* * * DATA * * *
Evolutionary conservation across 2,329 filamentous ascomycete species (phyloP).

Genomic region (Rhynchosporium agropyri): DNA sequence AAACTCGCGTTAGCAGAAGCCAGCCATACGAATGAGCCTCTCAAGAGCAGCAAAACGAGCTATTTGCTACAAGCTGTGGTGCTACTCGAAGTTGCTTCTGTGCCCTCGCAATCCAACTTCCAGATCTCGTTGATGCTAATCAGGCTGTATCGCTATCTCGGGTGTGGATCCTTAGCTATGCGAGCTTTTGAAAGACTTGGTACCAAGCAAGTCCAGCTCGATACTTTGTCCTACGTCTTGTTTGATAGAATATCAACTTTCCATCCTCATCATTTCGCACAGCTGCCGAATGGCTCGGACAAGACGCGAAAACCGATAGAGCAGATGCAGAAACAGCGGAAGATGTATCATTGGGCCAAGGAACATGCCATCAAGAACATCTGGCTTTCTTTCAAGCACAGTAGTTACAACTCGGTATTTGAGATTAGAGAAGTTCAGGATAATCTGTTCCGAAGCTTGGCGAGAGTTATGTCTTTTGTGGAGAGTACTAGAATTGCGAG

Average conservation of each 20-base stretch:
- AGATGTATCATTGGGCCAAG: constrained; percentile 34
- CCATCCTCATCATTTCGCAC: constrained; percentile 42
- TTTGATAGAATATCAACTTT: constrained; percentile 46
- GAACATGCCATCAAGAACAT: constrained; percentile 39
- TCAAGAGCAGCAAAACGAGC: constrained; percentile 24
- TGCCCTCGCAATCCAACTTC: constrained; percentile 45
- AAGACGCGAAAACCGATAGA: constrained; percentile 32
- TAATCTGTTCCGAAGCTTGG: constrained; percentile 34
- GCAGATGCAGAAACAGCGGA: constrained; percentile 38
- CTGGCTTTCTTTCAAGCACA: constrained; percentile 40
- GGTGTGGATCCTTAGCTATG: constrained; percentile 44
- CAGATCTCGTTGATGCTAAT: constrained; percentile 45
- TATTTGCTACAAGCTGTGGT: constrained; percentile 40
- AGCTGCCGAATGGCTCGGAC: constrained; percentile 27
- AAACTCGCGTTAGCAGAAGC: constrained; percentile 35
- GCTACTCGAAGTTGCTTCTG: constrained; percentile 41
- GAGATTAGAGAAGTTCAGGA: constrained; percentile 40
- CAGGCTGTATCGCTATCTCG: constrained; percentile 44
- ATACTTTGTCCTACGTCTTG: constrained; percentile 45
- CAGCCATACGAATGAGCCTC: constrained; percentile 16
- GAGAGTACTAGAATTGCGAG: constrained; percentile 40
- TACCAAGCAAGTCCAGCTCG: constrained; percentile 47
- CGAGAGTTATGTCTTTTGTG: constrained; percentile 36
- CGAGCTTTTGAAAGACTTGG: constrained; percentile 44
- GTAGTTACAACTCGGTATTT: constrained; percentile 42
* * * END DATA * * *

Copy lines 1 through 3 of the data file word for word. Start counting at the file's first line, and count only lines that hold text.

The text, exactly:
Evolutionary conservation across 2,329 filamentous ascomycete species (phyloP).

Genomic region (Rhynchosporium agropyri): DNA sequence AAACTCGCGTTAGCAGAAGCCAGCCATACGAATGAGCCTCTCAAGAGCAGCAAAACGAGCTATTTGCTACAAGCTGTGGTGCTACTCGAAGTTGCTTCTGTGCCCTCGCAATCCAACTTCCAGATCTCGTTGATGCTAATCAGGCTGTATCGCTATCTCGGGTGTGGATCCTTAGCTATGCGAGCTTTTGAAAGACTTGGTACCAAGCAAGTCCAGCTCGATACTTTGTCCTACGTCTTGTTTGATAGAATATCAACTTTCCATCCTCATCATTTCGCACAGCTGCCGAATGGCTCGGACAAGACGCGAAAACCGATAGAGCAGATGCAGAAACAGCGGAAGATGTATCATTGGGCCAAGGAACATGCCATCAAGAACATCTGGCTTTCTTTCAAGCACAGTAGTTACAACTCGGTATTTGAGATTAGAGAAGTTCAGGATAATCTGTTCCGAAGCTTGGCGAGAGTTATGTCTTTTGTGGAGAGTACTAGAATTGCGAG

Average conservation of each 20-base stretch: